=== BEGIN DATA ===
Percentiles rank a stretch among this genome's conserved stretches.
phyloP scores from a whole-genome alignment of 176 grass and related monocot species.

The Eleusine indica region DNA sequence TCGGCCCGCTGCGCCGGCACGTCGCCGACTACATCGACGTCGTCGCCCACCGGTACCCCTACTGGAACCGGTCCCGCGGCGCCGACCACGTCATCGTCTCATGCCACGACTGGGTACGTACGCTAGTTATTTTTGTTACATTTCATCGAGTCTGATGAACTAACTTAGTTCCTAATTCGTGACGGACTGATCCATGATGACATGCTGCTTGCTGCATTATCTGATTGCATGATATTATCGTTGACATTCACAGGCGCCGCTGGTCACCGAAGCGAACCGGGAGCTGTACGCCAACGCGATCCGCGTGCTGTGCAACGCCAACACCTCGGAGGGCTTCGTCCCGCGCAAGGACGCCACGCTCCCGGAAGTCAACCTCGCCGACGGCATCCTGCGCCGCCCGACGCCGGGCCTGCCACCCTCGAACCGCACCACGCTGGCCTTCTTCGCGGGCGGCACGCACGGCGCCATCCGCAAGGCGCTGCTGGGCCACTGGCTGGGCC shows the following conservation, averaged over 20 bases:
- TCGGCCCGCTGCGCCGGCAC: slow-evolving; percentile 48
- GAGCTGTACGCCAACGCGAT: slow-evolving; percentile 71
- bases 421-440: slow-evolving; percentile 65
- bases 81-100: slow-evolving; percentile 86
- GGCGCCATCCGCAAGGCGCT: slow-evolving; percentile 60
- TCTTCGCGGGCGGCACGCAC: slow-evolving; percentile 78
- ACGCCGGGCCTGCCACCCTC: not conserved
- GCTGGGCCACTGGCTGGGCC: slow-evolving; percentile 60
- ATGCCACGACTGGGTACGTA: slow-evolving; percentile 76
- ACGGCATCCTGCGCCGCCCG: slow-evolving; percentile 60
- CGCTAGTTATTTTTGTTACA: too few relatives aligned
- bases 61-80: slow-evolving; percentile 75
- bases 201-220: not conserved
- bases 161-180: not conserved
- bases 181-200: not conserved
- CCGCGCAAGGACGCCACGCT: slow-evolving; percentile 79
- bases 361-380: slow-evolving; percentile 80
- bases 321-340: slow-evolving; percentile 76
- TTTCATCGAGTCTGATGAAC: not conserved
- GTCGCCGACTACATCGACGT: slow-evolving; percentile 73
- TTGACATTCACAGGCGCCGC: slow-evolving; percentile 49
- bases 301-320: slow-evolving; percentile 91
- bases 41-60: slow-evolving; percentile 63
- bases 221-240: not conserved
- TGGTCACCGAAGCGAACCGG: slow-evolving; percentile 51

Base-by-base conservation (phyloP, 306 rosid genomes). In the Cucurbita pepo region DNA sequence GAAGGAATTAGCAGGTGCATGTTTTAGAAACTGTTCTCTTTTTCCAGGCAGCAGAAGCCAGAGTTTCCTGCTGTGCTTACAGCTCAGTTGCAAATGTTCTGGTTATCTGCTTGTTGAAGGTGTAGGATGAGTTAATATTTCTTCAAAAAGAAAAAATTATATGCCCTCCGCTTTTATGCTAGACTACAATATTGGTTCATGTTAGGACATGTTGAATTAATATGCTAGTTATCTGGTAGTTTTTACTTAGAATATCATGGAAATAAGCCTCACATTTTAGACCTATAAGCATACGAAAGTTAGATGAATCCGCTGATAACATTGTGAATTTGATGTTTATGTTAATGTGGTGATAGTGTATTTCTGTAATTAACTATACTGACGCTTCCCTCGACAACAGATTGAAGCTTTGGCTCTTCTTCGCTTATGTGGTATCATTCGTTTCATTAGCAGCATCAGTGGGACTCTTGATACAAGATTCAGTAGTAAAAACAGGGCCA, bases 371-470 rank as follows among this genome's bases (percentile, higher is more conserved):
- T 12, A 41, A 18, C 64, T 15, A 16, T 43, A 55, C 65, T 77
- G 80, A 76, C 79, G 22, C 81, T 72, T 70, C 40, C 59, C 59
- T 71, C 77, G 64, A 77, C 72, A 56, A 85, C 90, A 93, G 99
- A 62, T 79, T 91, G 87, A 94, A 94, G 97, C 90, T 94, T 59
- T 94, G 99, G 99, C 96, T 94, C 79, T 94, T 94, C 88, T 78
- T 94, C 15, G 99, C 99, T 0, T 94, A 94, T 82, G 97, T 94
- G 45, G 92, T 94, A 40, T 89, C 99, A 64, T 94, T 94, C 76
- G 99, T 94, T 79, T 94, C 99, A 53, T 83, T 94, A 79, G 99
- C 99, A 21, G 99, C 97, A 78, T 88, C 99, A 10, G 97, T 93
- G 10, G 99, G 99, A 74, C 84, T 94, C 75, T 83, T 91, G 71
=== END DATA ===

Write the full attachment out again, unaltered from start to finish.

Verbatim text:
Percentiles rank a stretch among this genome's conserved stretches.
phyloP scores from a whole-genome alignment of 176 grass and related monocot species.

The Eleusine indica region DNA sequence TCGGCCCGCTGCGCCGGCACGTCGCCGACTACATCGACGTCGTCGCCCACCGGTACCCCTACTGGAACCGGTCCCGCGGCGCCGACCACGTCATCGTCTCATGCCACGACTGGGTACGTACGCTAGTTATTTTTGTTACATTTCATCGAGTCTGATGAACTAACTTAGTTCCTAATTCGTGACGGACTGATCCATGATGACATGCTGCTTGCTGCATTATCTGATTGCATGATATTATCGTTGACATTCACAGGCGCCGCTGGTCACCGAAGCGAACCGGGAGCTGTACGCCAACGCGATCCGCGTGCTGTGCAACGCCAACACCTCGGAGGGCTTCGTCCCGCGCAAGGACGCCACGCTCCCGGAAGTCAACCTCGCCGACGGCATCCTGCGCCGCCCGACGCCGGGCCTGCCACCCTCGAACCGCACCACGCTGGCCTTCTTCGCGGGCGGCACGCACGGCGCCATCCGCAAGGCGCTGCTGGGCCACTGGCTGGGCC shows the following conservation, averaged over 20 bases:
- TCGGCCCGCTGCGCCGGCAC: slow-evolving; percentile 48
- GAGCTGTACGCCAACGCGAT: slow-evolving; percentile 71
- bases 421-440: slow-evolving; percentile 65
- bases 81-100: slow-evolving; percentile 86
- GGCGCCATCCGCAAGGCGCT: slow-evolving; percentile 60
- TCTTCGCGGGCGGCACGCAC: slow-evolving; percentile 78
- ACGCCGGGCCTGCCACCCTC: not conserved
- GCTGGGCCACTGGCTGGGCC: slow-evolving; percentile 60
- ATGCCACGACTGGGTACGTA: slow-evolving; percentile 76
- ACGGCATCCTGCGCCGCCCG: slow-evolving; percentile 60
- CGCTAGTTATTTTTGTTACA: too few relatives aligned
- bases 61-80: slow-evolving; percentile 75
- bases 201-220: not conserved
- bases 161-180: not conserved
- bases 181-200: not conserved
- CCGCGCAAGGACGCCACGCT: slow-evolving; percentile 79
- bases 361-380: slow-evolving; percentile 80
- bases 321-340: slow-evolving; percentile 76
- TTTCATCGAGTCTGATGAAC: not conserved
- GTCGCCGACTACATCGACGT: slow-evolving; percentile 73
- TTGACATTCACAGGCGCCGC: slow-evolving; percentile 49
- bases 301-320: slow-evolving; percentile 91
- bases 41-60: slow-evolving; percentile 63
- bases 221-240: not conserved
- TGGTCACCGAAGCGAACCGG: slow-evolving; percentile 51

Base-by-base conservation (phyloP, 306 rosid genomes). In the Cucurbita pepo region DNA sequence GAAGGAATTAGCAGGTGCATGTTTTAGAAACTGTTCTCTTTTTCCAGGCAGCAGAAGCCAGAGTTTCCTGCTGTGCTTACAGCTCAGTTGCAAATGTTCTGGTTATCTGCTTGTTGAAGGTGTAGGATGAGTTAATATTTCTTCAAAAAGAAAAAATTATATGCCCTCCGCTTTTATGCTAGACTACAATATTGGTTCATGTTAGGACATGTTGAATTAATATGCTAGTTATCTGGTAGTTTTTACTTAGAATATCATGGAAATAAGCCTCACATTTTAGACCTATAAGCATACGAAAGTTAGATGAATCCGCTGATAACATTGTGAATTTGATGTTTATGTTAATGTGGTGATAGTGTATTTCTGTAATTAACTATACTGACGCTTCCCTCGACAACAGATTGAAGCTTTGGCTCTTCTTCGCTTATGTGGTATCATTCGTTTCATTAGCAGCATCAGTGGGACTCTTGATACAAGATTCAGTAGTAAAAACAGGGCCA, bases 371-470 rank as follows among this genome's bases (percentile, higher is more conserved):
- T 12, A 41, A 18, C 64, T 15, A 16, T 43, A 55, C 65, T 77
- G 80, A 76, C 79, G 22, C 81, T 72, T 70, C 40, C 59, C 59
- T 71, C 77, G 64, A 77, C 72, A 56, A 85, C 90, A 93, G 99
- A 62, T 79, T 91, G 87, A 94, A 94, G 97, C 90, T 94, T 59
- T 94, G 99, G 99, C 96, T 94, C 79, T 94, T 94, C 88, T 78
- T 94, C 15, G 99, C 99, T 0, T 94, A 94, T 82, G 97, T 94
- G 45, G 92, T 94, A 40, T 89, C 99, A 64, T 94, T 94, C 76
- G 99, T 94, T 79, T 94, C 99, A 53, T 83, T 94, A 79, G 99
- C 99, A 21, G 99, C 97, A 78, T 88, C 99, A 10, G 97, T 93
- G 10, G 99, G 99, A 74, C 84, T 94, C 75, T 83, T 91, G 71